Hit-to-Lead optimisation is a crucial step in Drug Discovery. It implies the wise modification of hit molecules by following specific pharmacologic and pharmacokinetic parameters. Many strategies can be employed to tackle this challenge, one of them is bioisosterism. Bioisosters are moieties or atoms that show the same physicochemical properties and biological activity. Thus, medicinal chemists can rely on a large chemical toolbox, for example, by changing an amide bond to an oxazole or shielding a carboxylic acid with a tetrazole. This all depends how we want to drive the series (in terms of physicochemical properties) through the bottleneck of the Drug Development. Bioisosterism is also widely used for the IP space expansion of chemical libraries.
In this light, I would like to discuss the “big brother” of carbon, the silicon. Within the third row of the periodic table, silicon is located below the carbon; they share the same valency of 4 and commonly forms tetrahedral molecules, the most common silicon linkage being Si-C and Si-O. The replacement of carbon by silicon within bioactive compounds could therefore yield new compounds with different properties for lead optimization.1 Small chemical differences exist between silicon and carbon. Indeed, it is known that the C-Si bond is 20% larger than the C-C bond – this observation has consequences on the shape and conformation of the molecule, which in turn leads to different interactions with the biological system. Silicon compounds are also more lipophilic than their carbon congeners. Therefore, switching from carbon to silicon could improve cell penetration, which is very important for compounds targeting the central nervous system for example. Nevertheless it also creates solubility and metabolic clearance issues that could be mitigated, depending where we want to put the cursor in terms of DMPK. A “hidden” feature of silicon is that it can form hexacoordinated compounds in comparison with carbon: that has great significance in Medicinal Chemistry since many potent transition state mimics containing silanediols have been developed. Finally, silicon is more electropositive than carbon, which leads to a difference in bond polarity and ultimately to a different biological outcome, one good example is the ammonium/silicon exchange found in Zifrosilone (acetylcholinesterase inhibitor).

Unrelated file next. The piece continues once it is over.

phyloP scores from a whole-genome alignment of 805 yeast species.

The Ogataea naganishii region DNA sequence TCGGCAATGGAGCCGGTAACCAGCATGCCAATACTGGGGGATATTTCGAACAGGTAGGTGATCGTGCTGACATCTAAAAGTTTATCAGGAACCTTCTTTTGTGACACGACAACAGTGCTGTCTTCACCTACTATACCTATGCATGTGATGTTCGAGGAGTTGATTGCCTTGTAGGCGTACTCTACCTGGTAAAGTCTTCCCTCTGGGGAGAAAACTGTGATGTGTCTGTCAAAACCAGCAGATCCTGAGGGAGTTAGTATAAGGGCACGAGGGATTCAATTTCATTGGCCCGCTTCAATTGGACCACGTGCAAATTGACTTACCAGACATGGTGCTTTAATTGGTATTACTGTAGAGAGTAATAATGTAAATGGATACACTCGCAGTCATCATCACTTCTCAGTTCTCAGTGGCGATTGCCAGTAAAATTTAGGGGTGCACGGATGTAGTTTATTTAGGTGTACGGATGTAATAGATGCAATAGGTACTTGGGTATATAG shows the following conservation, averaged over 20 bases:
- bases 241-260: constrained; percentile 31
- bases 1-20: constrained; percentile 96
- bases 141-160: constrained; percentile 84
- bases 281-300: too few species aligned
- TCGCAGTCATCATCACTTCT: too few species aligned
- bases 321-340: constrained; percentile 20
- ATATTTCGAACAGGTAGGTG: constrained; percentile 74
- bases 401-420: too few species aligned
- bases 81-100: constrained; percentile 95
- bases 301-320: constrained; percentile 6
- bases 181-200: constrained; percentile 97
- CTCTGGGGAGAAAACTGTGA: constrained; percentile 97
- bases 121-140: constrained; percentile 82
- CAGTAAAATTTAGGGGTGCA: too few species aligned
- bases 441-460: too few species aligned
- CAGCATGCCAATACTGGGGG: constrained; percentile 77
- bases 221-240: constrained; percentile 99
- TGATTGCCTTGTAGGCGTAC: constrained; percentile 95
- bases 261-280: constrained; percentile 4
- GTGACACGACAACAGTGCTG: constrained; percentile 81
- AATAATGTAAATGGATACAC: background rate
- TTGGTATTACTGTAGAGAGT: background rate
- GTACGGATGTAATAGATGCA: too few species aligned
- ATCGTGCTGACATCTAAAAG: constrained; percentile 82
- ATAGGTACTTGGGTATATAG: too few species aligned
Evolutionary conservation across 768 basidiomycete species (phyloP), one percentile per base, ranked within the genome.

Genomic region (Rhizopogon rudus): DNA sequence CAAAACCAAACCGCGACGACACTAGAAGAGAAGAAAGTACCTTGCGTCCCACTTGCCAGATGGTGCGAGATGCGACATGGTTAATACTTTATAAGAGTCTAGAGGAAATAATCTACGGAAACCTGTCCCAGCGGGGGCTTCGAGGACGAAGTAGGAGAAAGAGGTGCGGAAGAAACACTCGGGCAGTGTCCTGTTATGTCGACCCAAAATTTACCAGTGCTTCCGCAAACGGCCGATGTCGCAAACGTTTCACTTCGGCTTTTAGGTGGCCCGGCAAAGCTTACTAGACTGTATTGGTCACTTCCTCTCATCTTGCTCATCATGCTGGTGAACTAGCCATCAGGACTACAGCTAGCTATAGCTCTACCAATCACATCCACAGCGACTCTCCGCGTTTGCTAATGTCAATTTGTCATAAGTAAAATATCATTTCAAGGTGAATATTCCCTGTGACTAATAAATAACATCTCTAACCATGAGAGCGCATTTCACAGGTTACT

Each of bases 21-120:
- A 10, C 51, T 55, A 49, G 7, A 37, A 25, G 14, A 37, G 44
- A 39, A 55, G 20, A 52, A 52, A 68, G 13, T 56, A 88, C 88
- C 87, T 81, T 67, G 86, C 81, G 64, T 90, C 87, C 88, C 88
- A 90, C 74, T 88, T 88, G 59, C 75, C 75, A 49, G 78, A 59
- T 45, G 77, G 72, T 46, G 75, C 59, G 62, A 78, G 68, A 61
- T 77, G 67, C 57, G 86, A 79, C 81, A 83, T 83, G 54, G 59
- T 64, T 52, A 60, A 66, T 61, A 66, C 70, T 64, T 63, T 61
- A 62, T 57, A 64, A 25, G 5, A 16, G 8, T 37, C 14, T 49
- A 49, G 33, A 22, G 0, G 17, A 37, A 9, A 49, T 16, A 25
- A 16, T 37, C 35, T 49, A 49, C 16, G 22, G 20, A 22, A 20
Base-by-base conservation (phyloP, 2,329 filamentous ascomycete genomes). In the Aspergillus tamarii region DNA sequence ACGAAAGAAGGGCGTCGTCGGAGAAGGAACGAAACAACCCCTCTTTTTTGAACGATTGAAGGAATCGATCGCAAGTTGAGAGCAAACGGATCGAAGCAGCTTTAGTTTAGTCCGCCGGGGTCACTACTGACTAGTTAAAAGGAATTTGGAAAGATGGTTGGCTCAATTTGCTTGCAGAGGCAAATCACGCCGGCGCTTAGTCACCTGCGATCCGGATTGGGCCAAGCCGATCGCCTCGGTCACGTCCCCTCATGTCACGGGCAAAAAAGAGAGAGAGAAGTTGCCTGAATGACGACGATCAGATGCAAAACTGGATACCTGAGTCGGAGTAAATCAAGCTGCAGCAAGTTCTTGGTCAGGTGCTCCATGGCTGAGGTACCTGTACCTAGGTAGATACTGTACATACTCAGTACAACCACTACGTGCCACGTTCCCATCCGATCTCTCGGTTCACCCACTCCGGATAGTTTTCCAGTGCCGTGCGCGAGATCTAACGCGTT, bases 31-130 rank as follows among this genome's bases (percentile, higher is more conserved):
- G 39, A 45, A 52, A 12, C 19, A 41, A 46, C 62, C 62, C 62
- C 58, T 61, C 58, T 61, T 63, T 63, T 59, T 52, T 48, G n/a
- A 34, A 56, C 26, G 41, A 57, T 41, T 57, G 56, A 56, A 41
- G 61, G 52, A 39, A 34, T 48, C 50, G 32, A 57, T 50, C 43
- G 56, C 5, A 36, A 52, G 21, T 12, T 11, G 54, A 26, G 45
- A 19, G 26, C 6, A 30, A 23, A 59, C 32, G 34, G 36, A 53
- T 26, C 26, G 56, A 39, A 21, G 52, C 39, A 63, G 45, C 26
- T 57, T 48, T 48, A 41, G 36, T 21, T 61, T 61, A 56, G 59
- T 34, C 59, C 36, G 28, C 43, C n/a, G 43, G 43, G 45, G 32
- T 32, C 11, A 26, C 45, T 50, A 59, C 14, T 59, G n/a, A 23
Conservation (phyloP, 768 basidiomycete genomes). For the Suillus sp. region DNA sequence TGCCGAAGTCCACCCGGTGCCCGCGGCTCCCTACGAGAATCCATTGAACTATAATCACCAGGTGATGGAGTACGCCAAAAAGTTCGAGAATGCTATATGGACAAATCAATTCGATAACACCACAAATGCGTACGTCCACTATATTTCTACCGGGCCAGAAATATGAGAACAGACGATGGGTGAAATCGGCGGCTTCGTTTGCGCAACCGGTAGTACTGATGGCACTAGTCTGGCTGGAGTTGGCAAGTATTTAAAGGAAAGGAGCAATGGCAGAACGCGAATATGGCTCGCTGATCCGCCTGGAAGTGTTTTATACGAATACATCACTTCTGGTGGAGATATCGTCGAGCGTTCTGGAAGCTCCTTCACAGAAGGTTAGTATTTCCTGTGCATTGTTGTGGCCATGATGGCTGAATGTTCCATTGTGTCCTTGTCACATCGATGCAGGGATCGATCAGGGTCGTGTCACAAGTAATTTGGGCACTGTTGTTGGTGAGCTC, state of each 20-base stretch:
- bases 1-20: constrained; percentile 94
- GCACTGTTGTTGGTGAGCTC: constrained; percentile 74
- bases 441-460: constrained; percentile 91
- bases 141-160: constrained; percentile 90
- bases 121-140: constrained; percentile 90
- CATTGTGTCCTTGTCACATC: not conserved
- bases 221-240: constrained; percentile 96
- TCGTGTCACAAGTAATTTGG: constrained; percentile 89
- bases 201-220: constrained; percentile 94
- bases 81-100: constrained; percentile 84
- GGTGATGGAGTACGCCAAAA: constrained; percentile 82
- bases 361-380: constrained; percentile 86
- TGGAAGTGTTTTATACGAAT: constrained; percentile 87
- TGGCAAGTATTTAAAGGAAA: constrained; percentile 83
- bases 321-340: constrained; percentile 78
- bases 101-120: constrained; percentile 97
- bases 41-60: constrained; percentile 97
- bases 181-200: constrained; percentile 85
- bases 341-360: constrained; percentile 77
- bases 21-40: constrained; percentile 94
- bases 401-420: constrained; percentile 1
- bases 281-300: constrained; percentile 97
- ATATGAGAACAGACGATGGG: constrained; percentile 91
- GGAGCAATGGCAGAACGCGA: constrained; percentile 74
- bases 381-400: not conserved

A lot of work have been produced recently towards the pharmacological evaluation of new silicon-containing molecules (Figure 1), however none of these progresses has yet yielded a marketed drug. As said recently by the blogger Derek Low,2 silicon stays in the shadows, despite the huge potential offered by this element in balancing physicochemical properties with DMPK and lowering compound attrition during the lead optimization phase.
I believe that a new era for silicon in Drug Discovery will come soon; we cannot neglect this element any longer.
Figure 1. Examples of some bioactive silicon-containing molecules with enhanced pharmacology and DMPK
Blog written by Mohamed Benchekroun
(1) Ramesh, R.; Reddy, D. S. Quest for Novel Chemical Entities through Incorporation of Silicon in Drug Scaffolds. J. Med. Chem. 2017.
(2) Lowe, D. Silicon Stays in the Shadows http://blogs.sciencemag.org/pipeline/archives/2017/11/07/silicon-stays-in-the-shadows (accessed Dec 7, 2017).